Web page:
Coronavirus and the Constitution – V: Financial Emergencies [Guest Post]

[This is a guest post by Bhargavi Kannan.]


As the novel coronavirus COVID-19 holds the country, its people and its economy to ransom, the Prime Minister has called for a 21-day nation-wide lockdown to curb the unrestrained spread of the pandemic. The Finance Minister has announced a relief package worth INR 1.70 lakh crore, in a bid to alleviate the immediate economic impact of COVID-19 on the financially weaker sections of the society. Various States have also announced a slew of relief packages. The Reserve Bank of India has, on its part, introduced several measures to increase liquidity and ease banking regulations.

A few days ago, an article was published on a website named inventia.co.in, claiming that the Prime Minister was likely to announce ‘financial emergency’ under Article 360 of the Constitution of India. This created quite a furore, inviting the Press Information Bureau to tweet that the story was “malicious and fake” and that there was no such plan. Finance Minister Nirmala Seetharaman also refuted the report during her press conference.

In this backdrop, a Public Interest Litigation has come to be filed before the Supreme Court by a think tank – Centre for Accountability and Systemic Change (CASC), asking for the declaration of financial emergency under Article 360. The thrust of the plea appears to be towards unification of efforts by the Centre and the State in an effort to fight the ‘global epidemic’, particularly in view of divergent and arbitrary steps being taken by States in exercise of powers under Section 144 of the Code of Criminal Procedure, 1973; the Epidemic Diseases Act, 1897; and the Disaster Management Act, 2005.

The question that begs to be answered is whether the declaration of a financial emergency, will in fact effectively address all the issues identified by the think tank. While the Petition rightly asks for a ‘unified’ central command in the fight against COVID-19, the scope of the President’s power under Article 360 may not be as wide as one may perceive.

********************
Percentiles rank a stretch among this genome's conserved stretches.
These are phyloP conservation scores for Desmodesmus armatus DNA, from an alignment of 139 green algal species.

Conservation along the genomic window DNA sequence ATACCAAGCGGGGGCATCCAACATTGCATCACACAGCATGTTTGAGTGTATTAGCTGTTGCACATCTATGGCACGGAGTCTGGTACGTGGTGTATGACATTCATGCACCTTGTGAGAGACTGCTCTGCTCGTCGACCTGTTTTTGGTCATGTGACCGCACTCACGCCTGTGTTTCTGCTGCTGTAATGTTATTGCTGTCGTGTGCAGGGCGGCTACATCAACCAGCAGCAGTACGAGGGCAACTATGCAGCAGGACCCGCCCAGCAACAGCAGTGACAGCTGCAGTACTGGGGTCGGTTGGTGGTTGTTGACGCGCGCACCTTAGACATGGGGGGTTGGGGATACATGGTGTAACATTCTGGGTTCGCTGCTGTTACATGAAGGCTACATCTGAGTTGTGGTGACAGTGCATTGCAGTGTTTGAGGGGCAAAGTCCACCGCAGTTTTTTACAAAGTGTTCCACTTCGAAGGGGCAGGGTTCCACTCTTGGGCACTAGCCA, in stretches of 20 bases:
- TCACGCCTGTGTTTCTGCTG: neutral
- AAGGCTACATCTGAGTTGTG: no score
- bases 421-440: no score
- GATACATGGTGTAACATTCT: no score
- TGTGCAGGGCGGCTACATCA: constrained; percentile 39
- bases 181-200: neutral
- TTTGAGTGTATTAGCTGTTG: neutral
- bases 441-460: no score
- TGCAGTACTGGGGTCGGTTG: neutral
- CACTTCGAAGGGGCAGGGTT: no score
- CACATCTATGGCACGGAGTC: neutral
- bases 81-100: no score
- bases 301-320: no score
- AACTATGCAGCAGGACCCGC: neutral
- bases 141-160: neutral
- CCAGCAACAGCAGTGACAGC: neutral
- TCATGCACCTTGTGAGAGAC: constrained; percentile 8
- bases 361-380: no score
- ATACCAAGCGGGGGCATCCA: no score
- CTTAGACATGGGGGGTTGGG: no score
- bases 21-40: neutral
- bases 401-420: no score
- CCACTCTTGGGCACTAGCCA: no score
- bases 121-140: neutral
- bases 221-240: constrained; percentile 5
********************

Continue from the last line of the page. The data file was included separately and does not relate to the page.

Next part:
Article 360 titled ‘Provisions as to financial emergency’ enables:

  • The President to proclaim financial emergency, if he is satisfied that the financial stability or credit of India or of any part of the territory thereof is threatened;
  • The executive authority of the Union to direct any State to observe such canons of financial propriety as may be specified in the directions;
  • The executive authority of the Union to give “such other directions” to the States “as the President may deem necessary and adequate for the purpose”; and
  • The President to issue directions for the reduction of salaries and allowances of all or any class of persons serving in connection with the affairs of the Union including the Judges of the Supreme Court and the High Courts.

Article 360 has not been pressed into service thus far and it’s scope and ambit remains to be tested. With virtually no jurisprudence detailing the contours of Article 360, one may look to the Constituent Assembly Debates to gather some insight into the nature of powers that the President and the Central Government may come to wield if this provision is invoked.

Article 360, or draft Article 280A as it then was, came to be introduced by Dr. B.R. Ambedkar quite belatedly on the 16th of October, 1949, during the tail end of the second reading of the Draft Constitution. Dr. Ambedkar was met with stiff opposition when he sought to introduce the provision which, according to some, proposed to “introduce a new kind of emergency unknown in any system”.